When one turns the lens on the metaphorical microscope, what does local administration actually look like? It is difficult to generalize, given the number and variety of local agencies, but several themes emerge. First, as noted, local agencies reflect the breadth of the work of local governments. Agencies are involved in the delivery of core local services, such as education, policing, and sanitation, often the functions most closely identified with local governments. But it is easy to forget that local governments also exercise significant regulatory authority, delegated from the state government or under “home rule.” Local agencies, for example, set the rules and oversee the functioning of many aspects of the built environment—through zoning, subdivision rules, building and housing codes, and similar statutory regimes. They also regulate significant aspects of local economies, including wage and hour rules, workplace conditions, and antidiscrimination requirements. And an increasingly important aspect of local regulation involves the environment. Much of local agencies’ work across policy areas happens through licensing, but local agencies also engage in traditional direct regulation.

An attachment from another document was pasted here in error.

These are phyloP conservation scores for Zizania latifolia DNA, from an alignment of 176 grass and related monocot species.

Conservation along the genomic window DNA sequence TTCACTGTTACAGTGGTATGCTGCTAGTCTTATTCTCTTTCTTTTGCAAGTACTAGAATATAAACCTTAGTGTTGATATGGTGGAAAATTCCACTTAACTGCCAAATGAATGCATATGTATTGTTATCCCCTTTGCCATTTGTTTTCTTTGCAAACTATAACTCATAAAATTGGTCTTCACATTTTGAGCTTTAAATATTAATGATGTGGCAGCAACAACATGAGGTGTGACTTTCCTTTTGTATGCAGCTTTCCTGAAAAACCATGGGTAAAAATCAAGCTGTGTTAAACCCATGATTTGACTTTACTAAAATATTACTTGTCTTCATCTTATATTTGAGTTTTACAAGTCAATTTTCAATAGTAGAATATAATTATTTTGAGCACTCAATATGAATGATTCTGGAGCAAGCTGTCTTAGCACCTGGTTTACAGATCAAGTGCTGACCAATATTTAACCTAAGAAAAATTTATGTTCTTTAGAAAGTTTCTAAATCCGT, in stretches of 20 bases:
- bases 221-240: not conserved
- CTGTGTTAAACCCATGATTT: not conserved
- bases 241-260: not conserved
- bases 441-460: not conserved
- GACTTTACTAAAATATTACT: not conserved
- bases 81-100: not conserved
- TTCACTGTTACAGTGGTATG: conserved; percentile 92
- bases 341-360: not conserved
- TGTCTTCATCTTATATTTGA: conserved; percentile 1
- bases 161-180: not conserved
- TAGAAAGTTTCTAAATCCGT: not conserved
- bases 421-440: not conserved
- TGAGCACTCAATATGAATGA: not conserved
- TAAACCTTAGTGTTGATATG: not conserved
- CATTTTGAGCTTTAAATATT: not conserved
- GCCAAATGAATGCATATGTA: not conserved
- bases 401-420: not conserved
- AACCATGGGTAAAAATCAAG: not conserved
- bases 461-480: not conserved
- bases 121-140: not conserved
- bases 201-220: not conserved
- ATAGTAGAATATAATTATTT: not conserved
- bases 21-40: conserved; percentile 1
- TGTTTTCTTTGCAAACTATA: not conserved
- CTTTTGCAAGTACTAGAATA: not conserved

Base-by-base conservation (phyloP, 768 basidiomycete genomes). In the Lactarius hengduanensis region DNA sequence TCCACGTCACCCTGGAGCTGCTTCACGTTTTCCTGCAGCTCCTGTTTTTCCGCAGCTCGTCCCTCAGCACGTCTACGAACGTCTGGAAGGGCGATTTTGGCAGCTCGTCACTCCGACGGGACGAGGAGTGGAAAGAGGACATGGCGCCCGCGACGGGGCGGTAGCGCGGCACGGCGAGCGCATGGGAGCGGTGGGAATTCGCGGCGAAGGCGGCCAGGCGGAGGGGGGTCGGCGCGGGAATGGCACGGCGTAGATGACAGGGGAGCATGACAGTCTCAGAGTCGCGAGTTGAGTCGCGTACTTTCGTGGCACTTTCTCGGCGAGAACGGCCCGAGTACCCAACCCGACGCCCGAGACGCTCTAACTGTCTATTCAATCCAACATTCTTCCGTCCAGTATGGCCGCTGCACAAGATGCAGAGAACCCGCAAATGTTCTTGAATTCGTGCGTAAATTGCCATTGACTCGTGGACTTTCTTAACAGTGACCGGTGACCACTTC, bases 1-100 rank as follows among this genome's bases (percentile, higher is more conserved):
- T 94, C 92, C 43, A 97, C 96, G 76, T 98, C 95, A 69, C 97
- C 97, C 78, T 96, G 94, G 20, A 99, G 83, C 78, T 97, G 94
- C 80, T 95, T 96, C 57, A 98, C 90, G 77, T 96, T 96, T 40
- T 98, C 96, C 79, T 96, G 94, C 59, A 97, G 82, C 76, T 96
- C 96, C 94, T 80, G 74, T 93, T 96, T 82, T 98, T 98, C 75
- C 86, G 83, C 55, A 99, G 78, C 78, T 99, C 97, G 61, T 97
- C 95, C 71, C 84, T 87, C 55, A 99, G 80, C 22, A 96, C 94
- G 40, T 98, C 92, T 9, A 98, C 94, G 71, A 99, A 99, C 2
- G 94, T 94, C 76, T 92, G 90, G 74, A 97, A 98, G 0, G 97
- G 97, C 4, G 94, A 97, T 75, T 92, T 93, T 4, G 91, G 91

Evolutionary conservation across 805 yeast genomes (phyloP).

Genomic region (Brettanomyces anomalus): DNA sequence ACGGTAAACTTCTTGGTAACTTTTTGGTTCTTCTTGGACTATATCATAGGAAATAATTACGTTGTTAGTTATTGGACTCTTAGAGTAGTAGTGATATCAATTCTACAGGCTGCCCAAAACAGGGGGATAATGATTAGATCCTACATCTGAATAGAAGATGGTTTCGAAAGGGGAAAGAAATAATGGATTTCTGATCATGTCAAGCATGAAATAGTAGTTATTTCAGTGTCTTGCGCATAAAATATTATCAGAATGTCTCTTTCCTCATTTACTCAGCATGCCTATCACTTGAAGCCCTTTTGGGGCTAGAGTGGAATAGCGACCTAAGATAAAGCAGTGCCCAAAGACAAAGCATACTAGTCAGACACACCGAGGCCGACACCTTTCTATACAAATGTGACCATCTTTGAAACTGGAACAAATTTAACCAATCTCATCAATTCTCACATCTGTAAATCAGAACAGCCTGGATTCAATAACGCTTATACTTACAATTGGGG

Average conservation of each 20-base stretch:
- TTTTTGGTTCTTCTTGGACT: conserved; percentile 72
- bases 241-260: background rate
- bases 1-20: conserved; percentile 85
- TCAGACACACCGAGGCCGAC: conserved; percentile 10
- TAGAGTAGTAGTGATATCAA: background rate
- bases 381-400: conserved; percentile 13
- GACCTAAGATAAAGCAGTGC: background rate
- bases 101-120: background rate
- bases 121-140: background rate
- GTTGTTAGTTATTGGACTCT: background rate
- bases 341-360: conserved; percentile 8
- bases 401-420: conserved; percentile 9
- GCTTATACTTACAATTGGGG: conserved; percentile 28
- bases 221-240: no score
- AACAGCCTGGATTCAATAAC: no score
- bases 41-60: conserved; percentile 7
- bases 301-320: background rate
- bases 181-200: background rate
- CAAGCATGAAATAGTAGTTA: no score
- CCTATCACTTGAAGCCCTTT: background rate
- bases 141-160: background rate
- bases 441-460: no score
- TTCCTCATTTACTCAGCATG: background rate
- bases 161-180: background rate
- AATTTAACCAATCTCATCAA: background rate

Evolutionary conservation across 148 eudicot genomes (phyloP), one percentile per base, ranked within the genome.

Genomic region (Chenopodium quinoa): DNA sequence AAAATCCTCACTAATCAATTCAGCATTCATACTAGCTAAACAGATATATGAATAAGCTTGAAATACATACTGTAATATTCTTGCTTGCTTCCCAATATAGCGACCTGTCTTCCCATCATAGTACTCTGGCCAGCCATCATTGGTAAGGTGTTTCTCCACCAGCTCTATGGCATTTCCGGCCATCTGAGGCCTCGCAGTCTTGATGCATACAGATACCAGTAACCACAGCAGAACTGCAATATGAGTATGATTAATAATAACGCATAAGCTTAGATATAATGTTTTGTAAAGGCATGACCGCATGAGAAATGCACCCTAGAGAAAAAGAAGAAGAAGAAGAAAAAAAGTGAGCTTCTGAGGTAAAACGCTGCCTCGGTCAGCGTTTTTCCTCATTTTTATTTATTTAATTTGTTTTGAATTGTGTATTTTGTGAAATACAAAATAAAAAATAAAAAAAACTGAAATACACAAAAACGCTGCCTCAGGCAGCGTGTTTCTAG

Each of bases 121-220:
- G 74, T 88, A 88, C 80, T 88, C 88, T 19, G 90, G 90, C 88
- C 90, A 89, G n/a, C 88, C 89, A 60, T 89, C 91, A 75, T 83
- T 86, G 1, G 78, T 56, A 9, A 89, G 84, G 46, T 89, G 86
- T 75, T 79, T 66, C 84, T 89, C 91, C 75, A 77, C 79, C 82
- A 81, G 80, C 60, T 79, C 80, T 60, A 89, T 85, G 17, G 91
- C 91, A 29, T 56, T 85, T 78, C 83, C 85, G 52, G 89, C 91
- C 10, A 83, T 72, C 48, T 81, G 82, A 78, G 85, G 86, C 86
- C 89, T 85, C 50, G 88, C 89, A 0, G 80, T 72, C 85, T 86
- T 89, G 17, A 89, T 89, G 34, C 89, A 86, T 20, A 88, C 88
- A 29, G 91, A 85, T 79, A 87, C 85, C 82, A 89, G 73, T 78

If this is what local agencies do, what can be discerned about the legal and institutional contexts in which they operate? Local agencies are not simply junior-league counterparts to federal agencies. While there are some local governments—particularly in larger cities such as New York—that have surface resemblance to the federal three-branch paradigm, most have distinctly different structures. For example, many local governments have little or no formal separation of powers, with lawmaking authority often vested in a unified legislative-executive body. The “mayor” in these jurisdictions, if there is one, is just another council member. Even for those local governments that have a recognizable independent chief executive, that executive’s ability to directly oversee agencies is often circumscribed. And many local agencies are subject to quite limited electoral accountability, reporting to the state or entirely lacking a relevant, direct electoral mechanism of any sort.